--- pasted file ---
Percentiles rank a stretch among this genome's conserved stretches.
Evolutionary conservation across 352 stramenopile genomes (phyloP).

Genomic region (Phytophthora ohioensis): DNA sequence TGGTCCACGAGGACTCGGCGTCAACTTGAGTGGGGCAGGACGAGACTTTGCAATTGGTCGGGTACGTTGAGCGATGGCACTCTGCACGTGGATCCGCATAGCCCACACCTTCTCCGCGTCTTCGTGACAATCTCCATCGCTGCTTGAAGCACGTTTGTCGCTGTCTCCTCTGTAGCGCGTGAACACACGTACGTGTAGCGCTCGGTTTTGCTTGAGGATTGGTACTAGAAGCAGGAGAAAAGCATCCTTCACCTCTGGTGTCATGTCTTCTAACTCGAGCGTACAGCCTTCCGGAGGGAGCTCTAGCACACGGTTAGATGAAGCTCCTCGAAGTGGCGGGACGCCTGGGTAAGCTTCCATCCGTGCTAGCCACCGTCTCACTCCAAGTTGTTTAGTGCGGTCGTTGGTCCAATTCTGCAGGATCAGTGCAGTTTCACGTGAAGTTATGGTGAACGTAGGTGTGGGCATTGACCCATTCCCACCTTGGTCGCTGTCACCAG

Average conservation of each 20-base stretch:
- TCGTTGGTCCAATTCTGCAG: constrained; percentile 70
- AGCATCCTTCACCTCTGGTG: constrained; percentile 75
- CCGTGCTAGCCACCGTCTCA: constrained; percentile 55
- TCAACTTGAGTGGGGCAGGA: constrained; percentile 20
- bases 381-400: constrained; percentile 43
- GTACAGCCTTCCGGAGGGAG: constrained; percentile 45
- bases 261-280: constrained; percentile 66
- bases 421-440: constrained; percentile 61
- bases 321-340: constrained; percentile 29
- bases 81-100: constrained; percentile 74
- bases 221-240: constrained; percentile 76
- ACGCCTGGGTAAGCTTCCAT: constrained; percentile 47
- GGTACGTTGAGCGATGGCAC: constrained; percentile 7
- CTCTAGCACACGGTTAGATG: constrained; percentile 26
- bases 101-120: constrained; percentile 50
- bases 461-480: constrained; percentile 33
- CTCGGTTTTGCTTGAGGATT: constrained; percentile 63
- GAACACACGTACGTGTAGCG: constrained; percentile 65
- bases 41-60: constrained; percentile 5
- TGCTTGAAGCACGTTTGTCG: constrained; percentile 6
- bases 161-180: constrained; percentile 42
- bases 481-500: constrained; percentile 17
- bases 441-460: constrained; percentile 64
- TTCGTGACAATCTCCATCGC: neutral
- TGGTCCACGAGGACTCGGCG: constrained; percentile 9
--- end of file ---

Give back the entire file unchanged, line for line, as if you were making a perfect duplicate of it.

Percentiles rank a stretch among this genome's conserved stretches.
Evolutionary conservation across 352 stramenopile genomes (phyloP).

Genomic region (Phytophthora ohioensis): DNA sequence TGGTCCACGAGGACTCGGCGTCAACTTGAGTGGGGCAGGACGAGACTTTGCAATTGGTCGGGTACGTTGAGCGATGGCACTCTGCACGTGGATCCGCATAGCCCACACCTTCTCCGCGTCTTCGTGACAATCTCCATCGCTGCTTGAAGCACGTTTGTCGCTGTCTCCTCTGTAGCGCGTGAACACACGTACGTGTAGCGCTCGGTTTTGCTTGAGGATTGGTACTAGAAGCAGGAGAAAAGCATCCTTCACCTCTGGTGTCATGTCTTCTAACTCGAGCGTACAGCCTTCCGGAGGGAGCTCTAGCACACGGTTAGATGAAGCTCCTCGAAGTGGCGGGACGCCTGGGTAAGCTTCCATCCGTGCTAGCCACCGTCTCACTCCAAGTTGTTTAGTGCGGTCGTTGGTCCAATTCTGCAGGATCAGTGCAGTTTCACGTGAAGTTATGGTGAACGTAGGTGTGGGCATTGACCCATTCCCACCTTGGTCGCTGTCACCAG

Average conservation of each 20-base stretch:
- TCGTTGGTCCAATTCTGCAG: constrained; percentile 70
- AGCATCCTTCACCTCTGGTG: constrained; percentile 75
- CCGTGCTAGCCACCGTCTCA: constrained; percentile 55
- TCAACTTGAGTGGGGCAGGA: constrained; percentile 20
- bases 381-400: constrained; percentile 43
- GTACAGCCTTCCGGAGGGAG: constrained; percentile 45
- bases 261-280: constrained; percentile 66
- bases 421-440: constrained; percentile 61
- bases 321-340: constrained; percentile 29
- bases 81-100: constrained; percentile 74
- bases 221-240: constrained; percentile 76
- ACGCCTGGGTAAGCTTCCAT: constrained; percentile 47
- GGTACGTTGAGCGATGGCAC: constrained; percentile 7
- CTCTAGCACACGGTTAGATG: constrained; percentile 26
- bases 101-120: constrained; percentile 50
- bases 461-480: constrained; percentile 33
- CTCGGTTTTGCTTGAGGATT: constrained; percentile 63
- GAACACACGTACGTGTAGCG: constrained; percentile 65
- bases 41-60: constrained; percentile 5
- TGCTTGAAGCACGTTTGTCG: constrained; percentile 6
- bases 161-180: constrained; percentile 42
- bases 481-500: constrained; percentile 17
- bases 441-460: constrained; percentile 64
- TTCGTGACAATCTCCATCGC: neutral
- TGGTCCACGAGGACTCGGCG: constrained; percentile 9